Show Review: U2 @ CenturyLink Field, 5/14/17
U2 – photo by Anton Corbijn
Playing to a sold out crowd at Centurylink Field on Monday evening, U2 opened with “Sunday Bloody Sunday,” and then seamlessly worked their way into “New Year’s Day.” Bono’s voice sounded very clean and strong; the entire band was incredibly tight. I was surprised to hear that it was the second leg of the tour given how fresh they sounded. From the very moment U2 grabbed the stage, the crowd sang and danced to every song.
This was more than a concert, it was like a 1960s social movement – one that only U2 fans would understand.
U2, known for their big visuals, delivered with this performance. A massive screen spanned the entire width of the stadium. The vastness of the screen was equaled by the dimensions of the imagery, which depicted the American Southwest and California’s Joshua Tree. It was truly amazing. The visual journey transitioned to different scenes, depending on the topic of the song. During Bono’s compliments about US involvement in AIDS research, the scenes were patriotic.
U2 quickly became very political, and their target was President Trump.
A scene from the TV Western Trackdown began to play, and the crowd immediately knew what it was. The character shown was named Trump, and in an episode, he was as a liar and a snake oil salesman ready to save the world from doom by building a wall. The fans cheered. U2 carefully prefaced the Trackdown usage with Americana imagery so they could not be accused of being anti-American. This was followed by two fists, with No Hate appearing on the screen.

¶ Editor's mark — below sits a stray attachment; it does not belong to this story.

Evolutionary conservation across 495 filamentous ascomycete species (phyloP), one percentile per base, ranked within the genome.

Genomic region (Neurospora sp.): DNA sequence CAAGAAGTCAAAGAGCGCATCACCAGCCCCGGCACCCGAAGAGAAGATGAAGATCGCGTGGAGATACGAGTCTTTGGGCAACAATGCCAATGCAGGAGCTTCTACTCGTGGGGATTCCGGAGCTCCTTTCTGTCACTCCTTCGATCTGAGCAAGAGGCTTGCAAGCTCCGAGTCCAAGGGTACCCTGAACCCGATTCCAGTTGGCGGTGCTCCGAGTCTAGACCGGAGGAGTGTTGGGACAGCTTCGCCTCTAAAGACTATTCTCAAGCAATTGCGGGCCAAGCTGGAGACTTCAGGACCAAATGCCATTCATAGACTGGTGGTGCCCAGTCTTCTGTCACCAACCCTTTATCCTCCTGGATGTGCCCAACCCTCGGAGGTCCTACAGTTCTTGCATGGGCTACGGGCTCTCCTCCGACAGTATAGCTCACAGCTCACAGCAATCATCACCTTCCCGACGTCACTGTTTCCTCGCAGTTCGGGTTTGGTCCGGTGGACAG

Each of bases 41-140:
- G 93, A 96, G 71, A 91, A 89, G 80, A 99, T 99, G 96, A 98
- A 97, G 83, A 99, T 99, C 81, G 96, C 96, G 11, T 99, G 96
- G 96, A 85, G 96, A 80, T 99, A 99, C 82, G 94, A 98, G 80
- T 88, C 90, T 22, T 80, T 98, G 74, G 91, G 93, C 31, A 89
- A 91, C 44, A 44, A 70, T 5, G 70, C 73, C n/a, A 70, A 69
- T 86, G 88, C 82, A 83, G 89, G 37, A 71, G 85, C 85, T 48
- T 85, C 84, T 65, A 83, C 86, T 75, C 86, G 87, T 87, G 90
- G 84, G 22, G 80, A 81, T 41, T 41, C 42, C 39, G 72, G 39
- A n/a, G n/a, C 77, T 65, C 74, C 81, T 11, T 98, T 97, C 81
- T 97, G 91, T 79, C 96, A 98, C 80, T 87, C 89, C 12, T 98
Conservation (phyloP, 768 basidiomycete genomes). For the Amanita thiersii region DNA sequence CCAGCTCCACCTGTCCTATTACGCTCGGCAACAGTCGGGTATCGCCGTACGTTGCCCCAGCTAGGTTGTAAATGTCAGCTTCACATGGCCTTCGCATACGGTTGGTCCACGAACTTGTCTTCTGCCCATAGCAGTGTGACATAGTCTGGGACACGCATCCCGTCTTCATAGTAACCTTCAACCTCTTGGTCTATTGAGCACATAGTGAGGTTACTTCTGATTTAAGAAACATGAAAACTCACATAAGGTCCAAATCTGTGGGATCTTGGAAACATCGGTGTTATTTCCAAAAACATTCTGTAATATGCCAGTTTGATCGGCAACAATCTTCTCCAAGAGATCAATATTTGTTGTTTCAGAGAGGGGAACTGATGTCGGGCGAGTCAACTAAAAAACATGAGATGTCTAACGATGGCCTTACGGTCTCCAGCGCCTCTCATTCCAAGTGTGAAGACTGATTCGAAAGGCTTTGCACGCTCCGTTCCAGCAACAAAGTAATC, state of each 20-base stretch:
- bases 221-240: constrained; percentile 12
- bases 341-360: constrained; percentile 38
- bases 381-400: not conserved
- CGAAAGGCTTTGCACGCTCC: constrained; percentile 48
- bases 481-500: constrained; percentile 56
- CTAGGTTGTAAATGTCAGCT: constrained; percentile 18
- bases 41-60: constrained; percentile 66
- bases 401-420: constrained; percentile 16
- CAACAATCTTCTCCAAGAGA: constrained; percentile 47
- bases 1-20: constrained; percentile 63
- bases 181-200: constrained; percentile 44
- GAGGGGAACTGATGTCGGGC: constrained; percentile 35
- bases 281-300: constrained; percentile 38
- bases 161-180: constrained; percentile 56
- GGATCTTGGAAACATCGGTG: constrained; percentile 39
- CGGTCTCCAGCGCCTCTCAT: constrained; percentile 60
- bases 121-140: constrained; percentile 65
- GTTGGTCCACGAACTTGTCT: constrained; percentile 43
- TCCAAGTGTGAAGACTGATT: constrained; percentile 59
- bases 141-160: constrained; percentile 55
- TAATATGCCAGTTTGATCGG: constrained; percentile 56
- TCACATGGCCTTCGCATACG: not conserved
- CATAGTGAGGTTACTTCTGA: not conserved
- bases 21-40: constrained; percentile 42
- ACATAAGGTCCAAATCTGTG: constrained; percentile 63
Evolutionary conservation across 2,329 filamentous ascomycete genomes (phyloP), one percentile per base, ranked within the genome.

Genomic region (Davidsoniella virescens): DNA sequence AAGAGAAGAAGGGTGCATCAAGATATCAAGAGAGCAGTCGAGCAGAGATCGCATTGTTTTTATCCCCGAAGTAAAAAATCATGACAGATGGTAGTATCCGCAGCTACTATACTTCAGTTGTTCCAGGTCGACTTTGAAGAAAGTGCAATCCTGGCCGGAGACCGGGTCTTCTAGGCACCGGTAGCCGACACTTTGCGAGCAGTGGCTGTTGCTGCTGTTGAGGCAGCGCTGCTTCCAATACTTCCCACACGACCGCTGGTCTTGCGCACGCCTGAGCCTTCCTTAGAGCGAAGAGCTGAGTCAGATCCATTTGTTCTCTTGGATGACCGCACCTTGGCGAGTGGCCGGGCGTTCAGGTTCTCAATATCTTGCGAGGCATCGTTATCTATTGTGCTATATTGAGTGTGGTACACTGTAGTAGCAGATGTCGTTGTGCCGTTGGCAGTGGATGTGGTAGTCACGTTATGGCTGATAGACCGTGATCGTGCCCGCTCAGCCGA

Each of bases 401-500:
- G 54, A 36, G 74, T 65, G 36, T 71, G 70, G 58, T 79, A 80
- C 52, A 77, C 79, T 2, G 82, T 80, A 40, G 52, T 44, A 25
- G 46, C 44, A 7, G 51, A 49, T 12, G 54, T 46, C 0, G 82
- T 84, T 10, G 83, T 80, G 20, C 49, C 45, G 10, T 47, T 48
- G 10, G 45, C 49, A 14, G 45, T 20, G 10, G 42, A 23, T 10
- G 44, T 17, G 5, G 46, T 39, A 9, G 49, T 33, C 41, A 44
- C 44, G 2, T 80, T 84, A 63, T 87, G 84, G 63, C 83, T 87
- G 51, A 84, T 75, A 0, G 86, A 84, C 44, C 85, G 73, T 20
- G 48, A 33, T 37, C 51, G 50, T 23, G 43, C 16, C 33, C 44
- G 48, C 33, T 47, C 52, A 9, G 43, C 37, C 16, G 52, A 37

Pearl Jam’s Eddie Vedder slowly sauntered on stage with openers Mumford and Son, and they performed “Mothers of the Disappeared,” Joshua Tree‘s last track, with U2.
All That You Can’t Leave Behind‘s “Beautiful Day” was the first song of the encore. During the song, Bono encouraged women of the world to rewrite history into Her Story. Bill and Melinda Gates got a special recognition for their work in the One Campaign, and he specifically thanked the American people for helping save 18 million people in the AIDS epidemic, and assisting others in a large list of global social issues, from poverty to education. In fact, the next major visual was an image of a 15-year-old Syrian girl, speaking about wanting to come to the US. A giant banner of her photo was passed around the stadium.
U2’s Joshua Tree tour is a sensory explosion of WOW. Everyone could only say wow, from the time they took their seats, and through their journey home.
U2 Seattle Imagery – photo by John Rudolph
A Rainy Night in Soho (The Pogues cover)
Sunday Bloody Sunday
New Year’s Day
A Sort of Homecoming
Pride (In the Name of Love)
The Joshua Tree
Where the Streets Have No Name
I Still Haven’t Found What I’m Looking For
With or Without You
Bullet the Blue Sky
Running to Stand Still
Red Hill Mining Town
In God’s Country
Trip Through Your Wires
One Tree Hill
Mothers of the Disappeared
Ultraviolet (Light My Way)
The Little Things That Give You Away
I Will Follow